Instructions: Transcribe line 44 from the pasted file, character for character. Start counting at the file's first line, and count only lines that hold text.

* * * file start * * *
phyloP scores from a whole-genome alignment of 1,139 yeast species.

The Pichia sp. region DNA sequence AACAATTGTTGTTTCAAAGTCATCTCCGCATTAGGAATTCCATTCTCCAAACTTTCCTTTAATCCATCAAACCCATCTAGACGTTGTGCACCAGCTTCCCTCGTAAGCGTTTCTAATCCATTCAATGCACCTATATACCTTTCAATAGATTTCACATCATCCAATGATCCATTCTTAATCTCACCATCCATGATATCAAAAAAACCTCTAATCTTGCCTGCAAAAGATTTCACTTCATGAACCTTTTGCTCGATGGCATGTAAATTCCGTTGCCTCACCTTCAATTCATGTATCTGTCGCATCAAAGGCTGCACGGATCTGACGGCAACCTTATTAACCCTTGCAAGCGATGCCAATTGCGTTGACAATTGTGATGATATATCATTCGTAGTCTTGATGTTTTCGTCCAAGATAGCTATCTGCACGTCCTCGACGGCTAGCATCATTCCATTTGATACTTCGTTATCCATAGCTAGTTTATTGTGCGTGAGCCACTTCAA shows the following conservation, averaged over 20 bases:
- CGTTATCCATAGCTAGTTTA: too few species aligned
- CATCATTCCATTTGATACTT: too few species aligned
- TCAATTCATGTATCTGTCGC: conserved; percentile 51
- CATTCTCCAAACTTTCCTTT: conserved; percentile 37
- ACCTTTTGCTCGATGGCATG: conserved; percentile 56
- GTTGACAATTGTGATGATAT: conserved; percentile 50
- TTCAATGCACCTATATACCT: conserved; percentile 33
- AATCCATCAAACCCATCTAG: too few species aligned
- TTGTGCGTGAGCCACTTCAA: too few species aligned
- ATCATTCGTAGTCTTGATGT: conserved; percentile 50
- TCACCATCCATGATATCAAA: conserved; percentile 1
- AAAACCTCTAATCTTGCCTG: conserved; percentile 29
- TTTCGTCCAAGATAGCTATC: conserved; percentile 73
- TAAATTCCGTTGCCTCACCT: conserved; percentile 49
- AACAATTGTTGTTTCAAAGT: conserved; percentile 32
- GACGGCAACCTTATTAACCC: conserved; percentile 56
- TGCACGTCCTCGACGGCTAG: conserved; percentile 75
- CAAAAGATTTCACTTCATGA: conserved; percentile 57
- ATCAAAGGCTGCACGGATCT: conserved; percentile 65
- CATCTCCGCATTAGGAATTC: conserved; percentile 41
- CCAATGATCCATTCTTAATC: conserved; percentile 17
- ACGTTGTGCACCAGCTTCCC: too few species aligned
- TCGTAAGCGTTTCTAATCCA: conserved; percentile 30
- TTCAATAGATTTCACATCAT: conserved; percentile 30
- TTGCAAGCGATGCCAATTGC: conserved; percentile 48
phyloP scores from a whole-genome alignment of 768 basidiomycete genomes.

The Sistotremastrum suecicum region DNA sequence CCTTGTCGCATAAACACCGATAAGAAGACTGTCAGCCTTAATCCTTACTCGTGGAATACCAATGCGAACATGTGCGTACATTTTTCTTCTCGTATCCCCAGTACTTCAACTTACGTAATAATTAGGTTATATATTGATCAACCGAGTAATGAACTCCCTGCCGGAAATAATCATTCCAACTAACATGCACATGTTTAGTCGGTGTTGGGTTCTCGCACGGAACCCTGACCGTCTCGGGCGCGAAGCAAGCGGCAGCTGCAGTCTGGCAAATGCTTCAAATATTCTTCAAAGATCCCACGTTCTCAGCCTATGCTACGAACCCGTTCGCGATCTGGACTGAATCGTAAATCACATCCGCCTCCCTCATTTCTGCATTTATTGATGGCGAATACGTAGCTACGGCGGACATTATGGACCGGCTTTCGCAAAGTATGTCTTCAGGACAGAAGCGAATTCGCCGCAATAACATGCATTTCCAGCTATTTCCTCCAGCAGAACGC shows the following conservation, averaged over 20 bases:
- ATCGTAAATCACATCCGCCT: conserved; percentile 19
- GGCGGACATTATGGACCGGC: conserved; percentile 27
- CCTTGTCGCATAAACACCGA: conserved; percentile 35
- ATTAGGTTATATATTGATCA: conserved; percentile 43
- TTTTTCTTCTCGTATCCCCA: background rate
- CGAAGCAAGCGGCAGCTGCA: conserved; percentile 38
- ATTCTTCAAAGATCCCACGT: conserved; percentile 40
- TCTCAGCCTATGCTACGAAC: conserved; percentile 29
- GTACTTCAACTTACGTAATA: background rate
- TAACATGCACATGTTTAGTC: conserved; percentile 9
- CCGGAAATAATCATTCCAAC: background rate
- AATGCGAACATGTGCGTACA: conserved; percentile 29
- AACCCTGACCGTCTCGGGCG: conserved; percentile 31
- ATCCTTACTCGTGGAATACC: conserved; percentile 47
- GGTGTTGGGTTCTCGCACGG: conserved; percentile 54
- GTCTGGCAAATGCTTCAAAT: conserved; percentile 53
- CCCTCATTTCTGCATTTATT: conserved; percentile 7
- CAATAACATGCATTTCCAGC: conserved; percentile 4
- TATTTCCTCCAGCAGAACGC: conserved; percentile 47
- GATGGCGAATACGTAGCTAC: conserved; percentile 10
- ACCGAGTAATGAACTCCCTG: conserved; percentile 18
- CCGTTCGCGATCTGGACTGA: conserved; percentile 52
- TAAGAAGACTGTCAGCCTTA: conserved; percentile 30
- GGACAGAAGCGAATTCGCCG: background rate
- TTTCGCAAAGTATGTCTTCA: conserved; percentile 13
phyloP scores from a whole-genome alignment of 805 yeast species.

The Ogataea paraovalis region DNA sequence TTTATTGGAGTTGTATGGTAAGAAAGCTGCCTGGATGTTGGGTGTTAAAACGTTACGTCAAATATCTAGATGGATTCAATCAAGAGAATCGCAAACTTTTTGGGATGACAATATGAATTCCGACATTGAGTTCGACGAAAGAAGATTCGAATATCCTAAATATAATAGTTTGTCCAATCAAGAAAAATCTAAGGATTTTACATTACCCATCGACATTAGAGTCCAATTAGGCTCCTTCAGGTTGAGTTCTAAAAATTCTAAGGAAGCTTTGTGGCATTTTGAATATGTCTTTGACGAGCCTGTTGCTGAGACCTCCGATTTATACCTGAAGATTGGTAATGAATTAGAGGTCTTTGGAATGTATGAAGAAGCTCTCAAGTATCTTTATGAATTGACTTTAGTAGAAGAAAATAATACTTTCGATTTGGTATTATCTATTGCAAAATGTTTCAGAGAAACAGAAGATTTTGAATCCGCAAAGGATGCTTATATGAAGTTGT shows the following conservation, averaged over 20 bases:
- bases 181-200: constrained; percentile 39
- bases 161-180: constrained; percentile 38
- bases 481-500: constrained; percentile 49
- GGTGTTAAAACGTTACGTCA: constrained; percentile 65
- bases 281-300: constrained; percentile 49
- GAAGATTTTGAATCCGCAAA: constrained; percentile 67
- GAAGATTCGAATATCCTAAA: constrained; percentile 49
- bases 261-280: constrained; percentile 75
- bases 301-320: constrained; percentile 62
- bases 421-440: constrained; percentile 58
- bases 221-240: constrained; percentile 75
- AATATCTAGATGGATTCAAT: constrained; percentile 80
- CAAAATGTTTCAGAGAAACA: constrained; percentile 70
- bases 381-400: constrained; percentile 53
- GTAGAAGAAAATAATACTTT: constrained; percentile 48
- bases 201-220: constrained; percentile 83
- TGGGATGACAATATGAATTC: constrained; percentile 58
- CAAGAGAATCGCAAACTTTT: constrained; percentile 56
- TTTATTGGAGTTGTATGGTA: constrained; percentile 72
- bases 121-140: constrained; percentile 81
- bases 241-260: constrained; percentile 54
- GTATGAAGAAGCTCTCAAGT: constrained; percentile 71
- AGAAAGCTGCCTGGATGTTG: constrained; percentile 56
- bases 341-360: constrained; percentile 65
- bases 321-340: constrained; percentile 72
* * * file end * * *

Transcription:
- GGTGTTGGGTTCTCGCACGG: conserved; percentile 54